The penalty for aggravated robbery (in the case of a person who is more than 18 years of age at the time of sentencing) is "not less than four years, or for life." 1967 Perm.Supp., C.R.S. 1963, 40-5-1(2)(a). Thus, the question is whether a term of not less than four years, or for life, is embraced within punishment by "death or life imprisonment." If so, then the juvenile court did not have jurisdiction and the district court possessed it. If not, jurisdiction is in the juvenile court and the district court is without jurisdiction.

We have studied and puzzled over the following authorities: People v. District Court, 164 Colo. 437, 435 P.2d 763 (1967); Garcia v. District Court, 157 Colo. 432, 403 P.2d 215 (1965); O'Day v. People, 114 Colo. 373, 166 P.2d 789 (1946); Croswell v. People, 74 Colo. 547, 223 P. 51 (1924); Cummings v. State, Ind., 251 N.E.2d 663 (1969); People v. Murch, 263 N.Y. 285, 189 N.E. 220 (1934); Lubchuk v. County Court, 31 Misc.2d 922, 222 N.Y.S.2d 28 (1961); and State ex rel. Campbell v. Wood, 151 W.Va. 807, 155 S.E.2d 893 (1967). Upon completion of the study of these and other authorities cited by the parties, we have found ourselves as much in the dark as to the legislative intent as when we commenced.

We mention, parenthetically, that 1967 Perm.Supp., C.R.S. 1963, 22-3-19 provides that, when the juvenile court has adjudicated a child as neglected or dependent, in need of supervision, or delinquent, the court's jurisdiction continues until the person becomes 21 years of age or the matter is terminated by court order. This portion of the statute is inapplicable here as there had been no adjudication concerning the petitioner in the juvenile court.

There are three possible interpretations of "punishable by death or life imprisonment." (1) It may mean only those offenses having as alternative punishments *843 life imprisonment or death, which in this state, so far as comes to mind, would embrace only first degree murder and kidnapping in which injuries result. C.R.S. 1963, 40-2-3(1); C.R.S. 1963, 40-2-45(2). (2) Those crimes which are punishable only by life imprisonment and those offenses punishable only by death, an example of which is the Habitual Criminal Act (C.R.S. 1963, 39-13-1). (3) Those crimes which have a minimum sentence of less than life imprisonment and a maximum of either life imprisonment or death. In Colorado this latter category would embrace aggravated robbery, first degree rape, second degree murder, kidnapping and all crimes embraced within the Sex Offenders Act. 1967 Perm.Supp., C.R.S. 1963, 40-5-1(2); C.R.S. 1963, 40-2-28(1); 1965 Perm.Supp., C.R.S. 1963, 40-2-3(3); C.R.S. 1963, 40-2-45; 1969 Perm.Supp., C.R.S. 1963, 39-19-3.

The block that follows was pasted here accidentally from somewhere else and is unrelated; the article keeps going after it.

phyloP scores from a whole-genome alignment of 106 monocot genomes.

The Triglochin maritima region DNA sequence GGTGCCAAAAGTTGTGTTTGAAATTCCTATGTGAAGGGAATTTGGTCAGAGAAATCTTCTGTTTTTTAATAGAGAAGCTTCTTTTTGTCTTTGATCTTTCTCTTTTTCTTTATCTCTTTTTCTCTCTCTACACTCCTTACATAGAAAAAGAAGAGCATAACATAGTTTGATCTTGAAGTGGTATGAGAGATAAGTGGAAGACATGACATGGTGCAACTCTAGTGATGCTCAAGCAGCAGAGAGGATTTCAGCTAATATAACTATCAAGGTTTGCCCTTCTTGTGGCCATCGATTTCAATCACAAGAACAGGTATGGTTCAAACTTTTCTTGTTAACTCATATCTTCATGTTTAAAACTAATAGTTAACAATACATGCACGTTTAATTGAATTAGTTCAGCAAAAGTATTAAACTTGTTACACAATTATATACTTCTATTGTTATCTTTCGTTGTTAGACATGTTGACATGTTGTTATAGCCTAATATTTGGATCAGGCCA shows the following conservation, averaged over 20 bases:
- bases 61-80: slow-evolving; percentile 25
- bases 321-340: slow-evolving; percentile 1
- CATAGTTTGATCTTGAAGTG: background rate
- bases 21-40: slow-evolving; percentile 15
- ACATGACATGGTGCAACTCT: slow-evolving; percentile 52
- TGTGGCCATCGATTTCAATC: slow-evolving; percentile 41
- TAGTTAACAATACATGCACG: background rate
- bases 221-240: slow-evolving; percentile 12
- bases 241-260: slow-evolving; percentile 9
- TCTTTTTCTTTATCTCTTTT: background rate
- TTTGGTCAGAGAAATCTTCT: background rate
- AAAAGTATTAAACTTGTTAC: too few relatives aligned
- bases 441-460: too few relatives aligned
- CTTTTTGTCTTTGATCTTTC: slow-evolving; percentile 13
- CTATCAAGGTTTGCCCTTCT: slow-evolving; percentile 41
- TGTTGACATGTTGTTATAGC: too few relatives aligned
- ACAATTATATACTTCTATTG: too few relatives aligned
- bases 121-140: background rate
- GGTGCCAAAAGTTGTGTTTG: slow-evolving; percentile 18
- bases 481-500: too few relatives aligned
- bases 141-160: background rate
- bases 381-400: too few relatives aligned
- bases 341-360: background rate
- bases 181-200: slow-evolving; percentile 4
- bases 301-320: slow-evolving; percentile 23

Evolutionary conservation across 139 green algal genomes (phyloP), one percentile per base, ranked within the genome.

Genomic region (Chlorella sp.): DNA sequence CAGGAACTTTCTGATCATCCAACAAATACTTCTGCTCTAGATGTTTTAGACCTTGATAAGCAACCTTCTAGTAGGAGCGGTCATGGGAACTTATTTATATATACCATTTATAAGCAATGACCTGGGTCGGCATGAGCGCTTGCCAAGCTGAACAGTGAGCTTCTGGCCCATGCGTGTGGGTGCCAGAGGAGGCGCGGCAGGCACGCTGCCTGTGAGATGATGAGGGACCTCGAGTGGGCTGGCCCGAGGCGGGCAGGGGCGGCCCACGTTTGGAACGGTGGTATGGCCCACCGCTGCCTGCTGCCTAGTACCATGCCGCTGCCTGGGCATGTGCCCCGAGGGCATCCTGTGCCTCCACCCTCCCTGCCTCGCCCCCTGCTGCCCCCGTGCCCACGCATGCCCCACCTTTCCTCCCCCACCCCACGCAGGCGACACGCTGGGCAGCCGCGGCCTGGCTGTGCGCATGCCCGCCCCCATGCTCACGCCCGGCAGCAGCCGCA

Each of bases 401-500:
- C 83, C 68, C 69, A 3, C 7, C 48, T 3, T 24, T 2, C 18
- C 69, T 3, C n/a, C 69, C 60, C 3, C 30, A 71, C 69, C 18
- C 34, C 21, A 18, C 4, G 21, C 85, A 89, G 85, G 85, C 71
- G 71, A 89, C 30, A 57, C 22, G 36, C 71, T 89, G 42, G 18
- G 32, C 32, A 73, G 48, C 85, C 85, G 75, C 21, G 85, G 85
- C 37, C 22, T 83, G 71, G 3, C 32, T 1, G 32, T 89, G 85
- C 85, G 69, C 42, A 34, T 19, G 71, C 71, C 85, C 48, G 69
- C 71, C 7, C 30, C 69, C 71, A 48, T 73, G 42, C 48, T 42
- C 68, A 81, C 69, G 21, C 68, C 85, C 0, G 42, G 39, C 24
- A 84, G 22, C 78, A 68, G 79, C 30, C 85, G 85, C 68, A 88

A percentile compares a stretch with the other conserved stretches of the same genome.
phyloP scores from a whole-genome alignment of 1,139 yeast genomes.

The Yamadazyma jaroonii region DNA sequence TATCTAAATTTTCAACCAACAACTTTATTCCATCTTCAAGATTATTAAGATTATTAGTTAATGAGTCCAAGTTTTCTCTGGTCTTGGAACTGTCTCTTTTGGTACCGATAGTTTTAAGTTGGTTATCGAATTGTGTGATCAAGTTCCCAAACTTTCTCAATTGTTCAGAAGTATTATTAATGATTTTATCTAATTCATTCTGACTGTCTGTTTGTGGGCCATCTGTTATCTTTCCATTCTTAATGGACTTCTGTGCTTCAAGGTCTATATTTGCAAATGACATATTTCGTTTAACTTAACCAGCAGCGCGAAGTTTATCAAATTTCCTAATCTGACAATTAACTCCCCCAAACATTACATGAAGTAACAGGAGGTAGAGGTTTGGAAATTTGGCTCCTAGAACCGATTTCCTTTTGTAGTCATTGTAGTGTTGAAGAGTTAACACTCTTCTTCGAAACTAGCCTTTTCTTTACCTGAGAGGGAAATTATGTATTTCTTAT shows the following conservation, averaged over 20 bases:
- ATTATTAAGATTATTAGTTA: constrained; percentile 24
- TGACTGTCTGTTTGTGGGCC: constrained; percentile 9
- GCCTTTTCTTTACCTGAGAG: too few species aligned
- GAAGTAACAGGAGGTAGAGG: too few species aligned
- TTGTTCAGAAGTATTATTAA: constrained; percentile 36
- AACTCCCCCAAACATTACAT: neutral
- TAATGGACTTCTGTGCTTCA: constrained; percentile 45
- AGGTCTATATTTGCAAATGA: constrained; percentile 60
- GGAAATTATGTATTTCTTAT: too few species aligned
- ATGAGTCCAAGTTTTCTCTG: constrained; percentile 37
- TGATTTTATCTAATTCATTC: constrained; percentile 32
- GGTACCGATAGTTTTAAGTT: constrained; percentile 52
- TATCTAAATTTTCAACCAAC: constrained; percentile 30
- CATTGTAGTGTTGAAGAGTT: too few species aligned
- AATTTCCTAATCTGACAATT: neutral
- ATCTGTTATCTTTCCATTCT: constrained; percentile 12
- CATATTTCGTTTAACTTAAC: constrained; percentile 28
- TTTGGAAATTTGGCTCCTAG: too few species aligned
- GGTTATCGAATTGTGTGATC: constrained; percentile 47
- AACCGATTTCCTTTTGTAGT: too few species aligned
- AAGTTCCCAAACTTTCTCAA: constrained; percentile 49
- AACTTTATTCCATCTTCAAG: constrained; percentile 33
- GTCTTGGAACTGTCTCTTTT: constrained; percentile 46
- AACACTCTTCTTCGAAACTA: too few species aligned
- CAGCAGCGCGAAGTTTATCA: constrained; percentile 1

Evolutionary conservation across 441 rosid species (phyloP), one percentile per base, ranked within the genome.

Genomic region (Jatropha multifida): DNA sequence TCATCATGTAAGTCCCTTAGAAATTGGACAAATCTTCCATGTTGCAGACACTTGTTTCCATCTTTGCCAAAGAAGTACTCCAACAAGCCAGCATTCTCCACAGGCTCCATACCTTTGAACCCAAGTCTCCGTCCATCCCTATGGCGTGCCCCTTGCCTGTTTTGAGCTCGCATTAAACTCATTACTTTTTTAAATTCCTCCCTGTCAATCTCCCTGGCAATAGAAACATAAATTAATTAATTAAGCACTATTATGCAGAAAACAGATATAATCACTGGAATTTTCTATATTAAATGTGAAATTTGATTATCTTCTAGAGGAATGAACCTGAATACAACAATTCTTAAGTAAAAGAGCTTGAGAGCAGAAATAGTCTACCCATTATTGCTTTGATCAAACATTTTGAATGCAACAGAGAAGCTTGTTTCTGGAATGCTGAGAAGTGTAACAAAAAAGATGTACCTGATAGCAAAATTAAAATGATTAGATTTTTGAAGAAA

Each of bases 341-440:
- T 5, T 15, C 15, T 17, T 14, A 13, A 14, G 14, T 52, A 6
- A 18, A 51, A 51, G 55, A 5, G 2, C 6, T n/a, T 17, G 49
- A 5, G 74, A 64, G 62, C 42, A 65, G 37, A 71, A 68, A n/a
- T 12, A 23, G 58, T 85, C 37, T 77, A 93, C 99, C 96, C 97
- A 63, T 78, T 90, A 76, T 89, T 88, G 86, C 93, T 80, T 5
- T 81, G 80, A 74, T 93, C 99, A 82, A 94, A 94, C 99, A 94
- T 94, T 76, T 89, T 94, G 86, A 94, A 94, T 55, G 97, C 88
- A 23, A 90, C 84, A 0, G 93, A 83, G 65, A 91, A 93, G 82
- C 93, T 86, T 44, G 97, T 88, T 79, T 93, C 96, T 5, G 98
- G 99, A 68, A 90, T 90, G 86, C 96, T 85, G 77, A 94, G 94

As we study the Code we sense an intent to grant broad jurisdiction to the juvenile court and, therefore, we conclude that the General Assembly in adopting the Code did not intend to exclude from the juvenile court's jurisdiction delinquent cases involving the crimes just mentioned. Also it seems to us that one must insert too much additional language to come to the conclusion that the legislature intended the third category. The plain English of the matter is either category one or category two. Therefore, we hold that the meaning of "punishable by death or life imprisonment" involves either category (1) or (2) mentioned above, and it is not necessary for us to determine which. In other words "punishable by death or life imprisonment" does not embrace offenses which have a sentence of less than life imprisonment as a minimum and a maximum of either life imprisonment or death.

In the event we have misinterpreted legislative intent, the General Assembly can express itself with more specificity.

The rule is made absolute and the district court directed to sustain the motion to dismiss.